Cindy Lee Herrick
Cindy is a certified peer support specialist and is a subject matter expert for the Arizona Department of Health Services’ (ADHS) Maternal Mortality Board. She is also on ADHS’s Arizona Maternal Mental Health Task Force, where she chairs the awareness workgroup. Cindy is also a Patient Merit Reviewer for Patient-Centered Outcomes Research Institute (PCORI).
Cindy Lee Herrick is a mom, teacher, musician, researcher, entrepreneur and maternal mental health advocate. She serves as 2020 Mom’s Strategic Partnerships & National Campaigns Lead and also runs the Maternal Suicide Awareness Campaign and the Maternal Mental Health Week Awareness Campaign for 2020 Mom’s The Blue Dot Project. Her own experience with severe maternal mental health disorders sparked her desire to bring change to the maternal mental healthcare system, as well as work towards mainstreaming the discussion about maternal mental health.
Cindy says she had been on medications since her 20’s for depression and anxiety. When her son was born she says, “I wasn’t sleeping, I was a mess, I was depressed, I was anxious, and I had OCD. And, I had gone off of my medications during the first trimester of my pregnancy thinking that that was a good idea, but then it took so many more meds to get me back to someplace healthy after my son was born. I felt like I was on everything under the sun. My husband and I made a conscious decision not to drink during that time because I felt like I couldn't even function with this new human in my life and I couldn't imagine having one more thing to recover from.”
Cindy says her decision not to drink (something she has stuck with to this day) was really a point of survival. “I could not handle one more thing,” she said. “And, drinking didn’t add any value. I already had postpartum OCD and was obsessively checking my son, and I was really worried that I wasn't going to hear him at night if I drank. That decision just stuck with us after a while because we wanted to be the most engaged parents we can with our son and we wanted to focus on our wellness and energy.”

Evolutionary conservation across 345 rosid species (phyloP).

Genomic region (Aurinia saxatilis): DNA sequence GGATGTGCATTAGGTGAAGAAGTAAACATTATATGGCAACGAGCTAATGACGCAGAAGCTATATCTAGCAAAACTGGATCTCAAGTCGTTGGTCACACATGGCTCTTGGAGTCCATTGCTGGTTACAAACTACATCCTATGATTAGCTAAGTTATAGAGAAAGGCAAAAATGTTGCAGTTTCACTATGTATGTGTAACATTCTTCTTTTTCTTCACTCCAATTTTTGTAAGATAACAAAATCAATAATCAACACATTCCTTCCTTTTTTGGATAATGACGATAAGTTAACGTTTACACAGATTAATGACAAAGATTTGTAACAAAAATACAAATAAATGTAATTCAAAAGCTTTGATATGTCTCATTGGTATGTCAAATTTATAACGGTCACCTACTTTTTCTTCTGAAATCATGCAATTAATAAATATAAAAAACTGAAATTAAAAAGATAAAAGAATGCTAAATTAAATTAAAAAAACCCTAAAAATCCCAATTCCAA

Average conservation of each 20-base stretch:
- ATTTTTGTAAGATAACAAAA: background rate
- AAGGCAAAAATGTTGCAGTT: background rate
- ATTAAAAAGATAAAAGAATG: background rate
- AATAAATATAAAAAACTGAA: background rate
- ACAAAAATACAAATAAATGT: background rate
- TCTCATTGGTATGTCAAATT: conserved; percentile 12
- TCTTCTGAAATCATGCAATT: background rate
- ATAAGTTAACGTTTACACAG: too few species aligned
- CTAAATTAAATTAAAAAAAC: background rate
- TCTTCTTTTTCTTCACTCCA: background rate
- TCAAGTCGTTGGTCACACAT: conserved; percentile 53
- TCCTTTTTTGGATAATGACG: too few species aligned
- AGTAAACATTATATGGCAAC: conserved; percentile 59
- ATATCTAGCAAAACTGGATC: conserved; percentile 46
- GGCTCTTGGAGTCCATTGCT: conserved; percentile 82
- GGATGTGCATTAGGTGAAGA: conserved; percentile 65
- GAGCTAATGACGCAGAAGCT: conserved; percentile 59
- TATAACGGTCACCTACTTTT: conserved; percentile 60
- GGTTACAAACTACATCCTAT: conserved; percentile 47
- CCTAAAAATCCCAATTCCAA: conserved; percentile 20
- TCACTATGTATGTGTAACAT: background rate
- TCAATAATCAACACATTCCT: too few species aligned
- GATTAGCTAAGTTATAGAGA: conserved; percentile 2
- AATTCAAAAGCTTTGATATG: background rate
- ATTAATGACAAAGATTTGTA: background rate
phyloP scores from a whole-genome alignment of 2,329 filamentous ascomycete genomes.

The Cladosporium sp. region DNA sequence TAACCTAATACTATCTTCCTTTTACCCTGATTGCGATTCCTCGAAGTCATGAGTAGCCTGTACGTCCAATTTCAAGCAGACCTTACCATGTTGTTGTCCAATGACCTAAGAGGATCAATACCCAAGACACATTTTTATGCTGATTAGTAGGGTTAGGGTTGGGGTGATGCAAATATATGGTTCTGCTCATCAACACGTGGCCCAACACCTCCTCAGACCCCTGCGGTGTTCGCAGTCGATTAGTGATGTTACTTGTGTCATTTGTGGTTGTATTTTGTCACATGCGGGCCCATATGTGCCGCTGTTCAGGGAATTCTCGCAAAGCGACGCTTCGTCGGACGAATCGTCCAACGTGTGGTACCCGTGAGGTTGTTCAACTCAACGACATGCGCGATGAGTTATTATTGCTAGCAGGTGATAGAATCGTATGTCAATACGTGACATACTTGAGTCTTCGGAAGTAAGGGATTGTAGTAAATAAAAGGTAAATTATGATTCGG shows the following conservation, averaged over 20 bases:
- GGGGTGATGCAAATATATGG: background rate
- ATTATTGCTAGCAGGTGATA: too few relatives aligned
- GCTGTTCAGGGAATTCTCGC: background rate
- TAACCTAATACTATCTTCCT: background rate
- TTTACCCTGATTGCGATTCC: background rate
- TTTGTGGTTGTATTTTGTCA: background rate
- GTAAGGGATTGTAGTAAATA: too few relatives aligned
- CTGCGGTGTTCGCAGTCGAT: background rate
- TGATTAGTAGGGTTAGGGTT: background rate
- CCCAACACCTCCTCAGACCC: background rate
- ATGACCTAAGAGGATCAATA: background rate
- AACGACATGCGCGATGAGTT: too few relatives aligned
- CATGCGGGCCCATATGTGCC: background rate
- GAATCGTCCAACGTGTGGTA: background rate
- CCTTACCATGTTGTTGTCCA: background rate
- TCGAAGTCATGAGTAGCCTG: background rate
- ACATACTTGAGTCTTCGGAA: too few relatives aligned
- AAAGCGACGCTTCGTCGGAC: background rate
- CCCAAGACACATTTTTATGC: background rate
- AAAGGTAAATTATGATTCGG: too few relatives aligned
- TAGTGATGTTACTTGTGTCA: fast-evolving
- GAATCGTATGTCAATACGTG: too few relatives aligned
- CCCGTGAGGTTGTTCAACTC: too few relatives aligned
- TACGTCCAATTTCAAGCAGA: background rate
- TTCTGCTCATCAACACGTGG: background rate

Cindy suggests moms look at the decision to use alcohol from two angles: How does it impact their life and how does it fit into their priorities? “I found that when I looked at the big picture and was feeling overwhelmed, I needed to eliminate anything that was not adding value to my life and was actually detrimental,” Cindy said. “It’s different for everyone but that was pivotal for me and it is what self-care looks like to me. I think in general, we have this idea that pampering ourselves or giving in to our immediate wants is self-care. But really, self-care is about taking care of your physical and mental health, especially as a parent. If you don’t take care of yourself, you’re just really making life hard on you.”
Cindy explains that parents don’t get that much time to really just indulge in what their body's telling them. “Your child's needs come first and you'll push yourself even when you're tired,” she said. “ On the flip side, all that means is that you become stretched too thin when you really need to be taking extra good care of yourself.”
According to Cindy, the most valuable model of care for her has been self-advocacy. When she had a postpartum mental health crisis, her psychiatrist wasn’t trained in maternal mental health. “No matter how good the system is,” she added, “If you don’t speak up for yourself you aren’t going to get the care you need.” Since she had her son years ago, Cindy says she has seen positive changes in the intersection of mental health and maternal mental health including more education for new moms and more help connecting them to the resources they need. Plus, 2020 Mom has a partnership with Mental Health America, nationwide, and they are working on a Certified Peer Support project because they recognize how powerful it is for moms to get support from other moms.
“ I am excited to see normalizing the discussion about maternal mental health in popular culture, both from celebrities and from mainstream media,” Cindy said. “ I wish somebody had told me that to be a good mom I couldn’t just be 1000% ‘mom,’ that I needed to take time for myself too.”
Note to Providers:
I believe in looking at the whole person. I think when we are looking at mental health or even when it comes to certain addictions or substance use, we look at one part and we want to deal with that. For mental health, people are often prescribed meds to “help you sleep”, “ help with your depression” – and they’re being prescribed without looking at all the other aspects of that person’s life that are factoring into their issues. I think a lot of times lifestyle changes can actually help patients decrease their need for some medications. Helping patients learn effective self care can help them preempt triggers for things like depression and anxiety. But that doesn't happen in a vacuum. Meds definitely have their place but I think overarchingly self-care is required as well.
2020 Mom is a national nonprofit that focuses on closing gaps in systems and policy in the complex landscape of maternal mental health. They serve as an intersection for providers and patients and work to pinpoint where the gaps are and incubate ideas and research for all stakeholders in order to create monumental change.
The Blue Dot Project is an offshoot of 2020 Mom. It is a place for moms to find solidarity, take off their armor, be vulnerable and talk about the things that they think they can’t discuss elsewhere. The Blue Dot Project is a campaign of solidarity and normalizing all these struggles that are really common.
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